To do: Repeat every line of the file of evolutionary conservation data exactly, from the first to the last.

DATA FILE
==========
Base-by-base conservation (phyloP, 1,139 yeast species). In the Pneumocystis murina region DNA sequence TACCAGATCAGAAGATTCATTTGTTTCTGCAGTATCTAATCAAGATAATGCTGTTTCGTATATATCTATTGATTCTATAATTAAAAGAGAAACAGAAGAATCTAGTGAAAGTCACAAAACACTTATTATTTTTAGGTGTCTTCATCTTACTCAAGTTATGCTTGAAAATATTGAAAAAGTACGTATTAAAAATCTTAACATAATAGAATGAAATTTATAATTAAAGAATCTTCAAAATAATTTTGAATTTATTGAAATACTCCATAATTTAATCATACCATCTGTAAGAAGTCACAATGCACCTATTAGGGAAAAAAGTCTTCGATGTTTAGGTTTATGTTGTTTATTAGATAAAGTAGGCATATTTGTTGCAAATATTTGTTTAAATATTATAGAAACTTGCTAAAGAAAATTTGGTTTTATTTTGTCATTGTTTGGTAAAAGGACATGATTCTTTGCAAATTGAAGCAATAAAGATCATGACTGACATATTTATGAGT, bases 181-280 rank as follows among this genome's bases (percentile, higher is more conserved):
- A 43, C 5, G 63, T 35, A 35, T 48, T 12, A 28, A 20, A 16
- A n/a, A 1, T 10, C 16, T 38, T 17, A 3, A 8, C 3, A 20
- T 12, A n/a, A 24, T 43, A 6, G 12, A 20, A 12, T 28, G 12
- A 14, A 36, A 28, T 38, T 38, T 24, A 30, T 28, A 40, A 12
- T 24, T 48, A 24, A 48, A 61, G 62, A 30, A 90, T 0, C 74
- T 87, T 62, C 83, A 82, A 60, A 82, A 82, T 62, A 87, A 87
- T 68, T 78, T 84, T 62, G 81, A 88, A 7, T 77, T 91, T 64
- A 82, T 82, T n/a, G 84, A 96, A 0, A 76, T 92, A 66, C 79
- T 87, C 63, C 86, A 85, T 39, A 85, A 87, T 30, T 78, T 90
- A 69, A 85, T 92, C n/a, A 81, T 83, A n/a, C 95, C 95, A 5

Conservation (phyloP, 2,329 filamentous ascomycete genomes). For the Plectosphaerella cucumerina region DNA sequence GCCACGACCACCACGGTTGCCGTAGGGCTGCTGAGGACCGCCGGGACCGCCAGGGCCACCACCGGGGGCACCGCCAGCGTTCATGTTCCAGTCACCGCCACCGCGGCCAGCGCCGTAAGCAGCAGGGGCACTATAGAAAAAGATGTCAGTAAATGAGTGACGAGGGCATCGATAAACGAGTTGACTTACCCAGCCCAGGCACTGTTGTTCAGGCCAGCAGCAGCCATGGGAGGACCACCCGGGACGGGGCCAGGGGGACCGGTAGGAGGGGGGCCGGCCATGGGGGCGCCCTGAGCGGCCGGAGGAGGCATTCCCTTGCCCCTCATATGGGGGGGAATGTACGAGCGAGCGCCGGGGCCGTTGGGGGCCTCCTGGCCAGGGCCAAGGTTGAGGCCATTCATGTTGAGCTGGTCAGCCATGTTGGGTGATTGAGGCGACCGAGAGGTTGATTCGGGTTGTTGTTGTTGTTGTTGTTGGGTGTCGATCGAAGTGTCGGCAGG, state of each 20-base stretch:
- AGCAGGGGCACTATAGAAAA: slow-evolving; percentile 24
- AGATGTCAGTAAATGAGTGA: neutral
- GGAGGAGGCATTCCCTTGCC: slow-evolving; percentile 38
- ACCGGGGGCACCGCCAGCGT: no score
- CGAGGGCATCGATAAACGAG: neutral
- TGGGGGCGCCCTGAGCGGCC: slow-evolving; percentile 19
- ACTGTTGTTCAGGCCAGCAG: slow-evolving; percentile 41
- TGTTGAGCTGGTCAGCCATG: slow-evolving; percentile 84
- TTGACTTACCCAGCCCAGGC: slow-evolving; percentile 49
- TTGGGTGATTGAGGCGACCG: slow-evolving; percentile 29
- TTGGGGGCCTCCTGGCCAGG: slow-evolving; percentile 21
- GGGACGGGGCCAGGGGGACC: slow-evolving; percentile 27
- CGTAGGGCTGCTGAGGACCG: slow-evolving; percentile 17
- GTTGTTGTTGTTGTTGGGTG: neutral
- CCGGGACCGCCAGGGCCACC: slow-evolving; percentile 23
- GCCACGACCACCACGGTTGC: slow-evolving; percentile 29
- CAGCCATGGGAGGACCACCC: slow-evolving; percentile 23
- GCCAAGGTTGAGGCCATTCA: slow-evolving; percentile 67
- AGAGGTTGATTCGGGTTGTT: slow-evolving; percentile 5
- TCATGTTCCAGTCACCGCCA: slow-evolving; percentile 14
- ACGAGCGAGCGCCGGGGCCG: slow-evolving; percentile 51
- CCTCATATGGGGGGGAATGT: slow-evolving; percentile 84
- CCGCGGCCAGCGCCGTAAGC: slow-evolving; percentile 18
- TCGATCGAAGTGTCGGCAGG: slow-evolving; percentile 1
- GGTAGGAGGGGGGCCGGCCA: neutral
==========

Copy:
Base-by-base conservation (phyloP, 1,139 yeast species). In the Pneumocystis murina region DNA sequence TACCAGATCAGAAGATTCATTTGTTTCTGCAGTATCTAATCAAGATAATGCTGTTTCGTATATATCTATTGATTCTATAATTAAAAGAGAAACAGAAGAATCTAGTGAAAGTCACAAAACACTTATTATTTTTAGGTGTCTTCATCTTACTCAAGTTATGCTTGAAAATATTGAAAAAGTACGTATTAAAAATCTTAACATAATAGAATGAAATTTATAATTAAAGAATCTTCAAAATAATTTTGAATTTATTGAAATACTCCATAATTTAATCATACCATCTGTAAGAAGTCACAATGCACCTATTAGGGAAAAAAGTCTTCGATGTTTAGGTTTATGTTGTTTATTAGATAAAGTAGGCATATTTGTTGCAAATATTTGTTTAAATATTATAGAAACTTGCTAAAGAAAATTTGGTTTTATTTTGTCATTGTTTGGTAAAAGGACATGATTCTTTGCAAATTGAAGCAATAAAGATCATGACTGACATATTTATGAGT, bases 181-280 rank as follows among this genome's bases (percentile, higher is more conserved):
- A 43, C 5, G 63, T 35, A 35, T 48, T 12, A 28, A 20, A 16
- A n/a, A 1, T 10, C 16, T 38, T 17, A 3, A 8, C 3, A 20
- T 12, A n/a, A 24, T 43, A 6, G 12, A 20, A 12, T 28, G 12
- A 14, A 36, A 28, T 38, T 38, T 24, A 30, T 28, A 40, A 12
- T 24, T 48, A 24, A 48, A 61, G 62, A 30, A 90, T 0, C 74
- T 87, T 62, C 83, A 82, A 60, A 82, A 82, T 62, A 87, A 87
- T 68, T 78, T 84, T 62, G 81, A 88, A 7, T 77, T 91, T 64
- A 82, T 82, T n/a, G 84, A 96, A 0, A 76, T 92, A 66, C 79
- T 87, C 63, C 86, A 85, T 39, A 85, A 87, T 30, T 78, T 90
- A 69, A 85, T 92, C n/a, A 81, T 83, A n/a, C 95, C 95, A 5

Conservation (phyloP, 2,329 filamentous ascomycete genomes). For the Plectosphaerella cucumerina region DNA sequence GCCACGACCACCACGGTTGCCGTAGGGCTGCTGAGGACCGCCGGGACCGCCAGGGCCACCACCGGGGGCACCGCCAGCGTTCATGTTCCAGTCACCGCCACCGCGGCCAGCGCCGTAAGCAGCAGGGGCACTATAGAAAAAGATGTCAGTAAATGAGTGACGAGGGCATCGATAAACGAGTTGACTTACCCAGCCCAGGCACTGTTGTTCAGGCCAGCAGCAGCCATGGGAGGACCACCCGGGACGGGGCCAGGGGGACCGGTAGGAGGGGGGCCGGCCATGGGGGCGCCCTGAGCGGCCGGAGGAGGCATTCCCTTGCCCCTCATATGGGGGGGAATGTACGAGCGAGCGCCGGGGCCGTTGGGGGCCTCCTGGCCAGGGCCAAGGTTGAGGCCATTCATGTTGAGCTGGTCAGCCATGTTGGGTGATTGAGGCGACCGAGAGGTTGATTCGGGTTGTTGTTGTTGTTGTTGTTGGGTGTCGATCGAAGTGTCGGCAGG, state of each 20-base stretch:
- AGCAGGGGCACTATAGAAAA: slow-evolving; percentile 24
- AGATGTCAGTAAATGAGTGA: neutral
- GGAGGAGGCATTCCCTTGCC: slow-evolving; percentile 38
- ACCGGGGGCACCGCCAGCGT: no score
- CGAGGGCATCGATAAACGAG: neutral
- TGGGGGCGCCCTGAGCGGCC: slow-evolving; percentile 19
- ACTGTTGTTCAGGCCAGCAG: slow-evolving; percentile 41
- TGTTGAGCTGGTCAGCCATG: slow-evolving; percentile 84
- TTGACTTACCCAGCCCAGGC: slow-evolving; percentile 49
- TTGGGTGATTGAGGCGACCG: slow-evolving; percentile 29
- TTGGGGGCCTCCTGGCCAGG: slow-evolving; percentile 21
- GGGACGGGGCCAGGGGGACC: slow-evolving; percentile 27
- CGTAGGGCTGCTGAGGACCG: slow-evolving; percentile 17
- GTTGTTGTTGTTGTTGGGTG: neutral
- CCGGGACCGCCAGGGCCACC: slow-evolving; percentile 23
- GCCACGACCACCACGGTTGC: slow-evolving; percentile 29
- CAGCCATGGGAGGACCACCC: slow-evolving; percentile 23
- GCCAAGGTTGAGGCCATTCA: slow-evolving; percentile 67
- AGAGGTTGATTCGGGTTGTT: slow-evolving; percentile 5
- TCATGTTCCAGTCACCGCCA: slow-evolving; percentile 14
- ACGAGCGAGCGCCGGGGCCG: slow-evolving; percentile 51
- CCTCATATGGGGGGGAATGT: slow-evolving; percentile 84
- CCGCGGCCAGCGCCGTAAGC: slow-evolving; percentile 18
- TCGATCGAAGTGTCGGCAGG: slow-evolving; percentile 1
- GGTAGGAGGGGGGCCGGCCA: neutral